The master carvers of Saint-Jean Port-Joli
Saint-Jean Port-Joli, Quebec — Saint-Jean Port-Joli has carved a place for itself as Quebec's -- and possibly all of Canada's -- crafts capital. It earned its reputation through wood sculpturing, a craft as much associated with the south shore Saint-Laurent villagers as soapstone carving is with the country's Eskimos and snowshoe fashioning with its Indians.
The handiwork of farmers and seafarers brought from France by the late-1600s settlers became the carved decoration in the village church. The depression of the 1930s gave the craft, which had diminished as a pastime with the demands of farm life, new meaning.
That was when the Saint-Jean Port-Joli born and bred Bourgault brothers revived the hobby to give their out-of-work neighbors something to do with idle hands. Medard and Jean-Julian concentrated on scriptural subjects. The third, Andre, popularized the craft by contributing the themes he knew from his life as a sailor. Taking a more practical outlook than his brothers, he gave the art commercial significance and eventually made the village a stop on tourists' routes. More important, however, he became the teacher of a new generation of carvers.
One of his pupils left home outside quebec City at the age of 16, the year most carving apprenticeships begin, to study with Andre. Now, 32 years later, Marcel Guay is one of the best-known and admired of Saint-Jean Port-Joli's more than 200 sculptors. Although repeatedly awarded in the annual Canadian National Exhibition, commissioned by Princess Margaret of England and honored by the government's choice of one of his works for representation on a stamp issued in 1969, Mr. Guay claims he is in demand simply because he gives demonstrations. But one has only to see his work to be convinced otherwise.
No. 35 inside the fleur-de-lis on his atelier corresponds to the number on the village map locating and identifying each resident artisan. (Maps are available from Quebec tourist information offices and at any studio in the village.) Just look for the life-size wooden fisherman, standing outside the door.
Inside, Mr. Guay works at an easel, transforming a three-by-four-foot piece of walnut into the subject of the pencil drawing tacked above it.The form, a plaque whose image is carved from the surface, is a recent product of Saint-Jean Port-Joli. So are bookmarks topped with flat ducks or birds, small items made to cater to the mass tourist market. Until 10 years ago, neither demand nor the technique to prevent cracking existed.
The subject of the plaque remains faithful to the traditional sculpture of the village: people and tableaus of the last century, figures or busts of farmers in caps or kerchiefs, or fishermen in mackintosh hats and boots, standing over their buckets and barrels and chores.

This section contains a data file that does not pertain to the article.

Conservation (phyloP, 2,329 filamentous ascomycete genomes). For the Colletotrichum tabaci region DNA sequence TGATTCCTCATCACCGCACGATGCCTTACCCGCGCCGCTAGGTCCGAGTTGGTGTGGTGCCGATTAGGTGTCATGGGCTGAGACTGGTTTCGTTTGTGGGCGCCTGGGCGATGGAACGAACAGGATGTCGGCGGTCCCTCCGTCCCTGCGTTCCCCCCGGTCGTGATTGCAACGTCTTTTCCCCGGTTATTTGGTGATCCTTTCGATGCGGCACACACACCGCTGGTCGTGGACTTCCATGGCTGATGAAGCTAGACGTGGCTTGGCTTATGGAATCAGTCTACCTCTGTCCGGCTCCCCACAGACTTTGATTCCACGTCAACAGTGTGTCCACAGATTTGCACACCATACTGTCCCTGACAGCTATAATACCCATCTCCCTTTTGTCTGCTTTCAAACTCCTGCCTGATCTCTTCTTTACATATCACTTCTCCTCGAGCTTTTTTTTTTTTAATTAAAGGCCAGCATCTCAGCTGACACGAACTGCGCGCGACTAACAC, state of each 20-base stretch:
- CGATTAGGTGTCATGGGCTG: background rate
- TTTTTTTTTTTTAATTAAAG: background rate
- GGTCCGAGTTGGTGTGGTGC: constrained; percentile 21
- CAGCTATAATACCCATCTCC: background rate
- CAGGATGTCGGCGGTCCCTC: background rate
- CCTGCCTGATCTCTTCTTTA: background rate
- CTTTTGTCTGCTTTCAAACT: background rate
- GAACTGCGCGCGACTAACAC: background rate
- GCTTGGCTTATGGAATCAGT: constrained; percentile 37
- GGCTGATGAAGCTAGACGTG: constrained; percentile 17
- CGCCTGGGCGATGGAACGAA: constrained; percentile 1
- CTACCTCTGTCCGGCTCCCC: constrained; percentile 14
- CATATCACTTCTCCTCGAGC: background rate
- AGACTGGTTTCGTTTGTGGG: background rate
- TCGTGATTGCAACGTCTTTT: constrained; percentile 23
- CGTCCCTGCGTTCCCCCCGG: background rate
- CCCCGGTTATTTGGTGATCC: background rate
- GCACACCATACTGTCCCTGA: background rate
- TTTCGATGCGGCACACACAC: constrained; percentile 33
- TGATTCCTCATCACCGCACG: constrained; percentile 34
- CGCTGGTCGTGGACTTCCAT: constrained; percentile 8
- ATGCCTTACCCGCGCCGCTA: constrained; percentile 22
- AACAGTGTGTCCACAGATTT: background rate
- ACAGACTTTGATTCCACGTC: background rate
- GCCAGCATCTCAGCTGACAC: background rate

Examples surround Mr. Guay in the studio-showroom adjoining his house. When he began sculpturing, he, like the majority of current carvers, copied each piece many times and sold through Centrale D'Artisanat showrooms in Quebec and Montreal. The seven people who work for him -- five apprentices, three of them women -- do likewise. But he is one of about 20 whose success has earned the luxury to be an artist, creating unique works, like the prize-winning checkers players, and the awarded cabinet maker/carpenter/carver at tool-laden workbench representing 10 generations of woodworkers in the Guay family.
The continuation of the craft is ensured by the apprenticeship system that molded Deschenes, by the teaching of father to son and daughter (as Guay has done with his three children) and by La Vastingue, the school established by the son of Jean-Julian Bourgault, the only living reviver of the craft.
A number of motels, hotels, and cabins on the banks of the Saint-Laurent provide accommodations, but most American travelers make it a short visit on their way to Gaspe, some 500 miles east of Quebec City. The old road, Route 132 , from the provincial capital winds through farm towns -- or parishes --much like Saint-Jean Port-Joli.
Along the less picturesque but faster Highway 20, the drive takes between 1 and 1 1/2 hours from Levis, across the river from Quebec by bridge or 15-minute ferry service leaving every half hour ($1.50 car and driver, 75 cents each passenger). The Saint-Jean Port-Joli exit from 20 takes you a block east of the church; to start at the east end of town, exit at 285 North, toward L'Islet and St. Eugenie, and turn onto 132. Though ateliers adjoin the main road at neighborly distances, they are spread out for miles, making it necessary for visitors to have car transportation .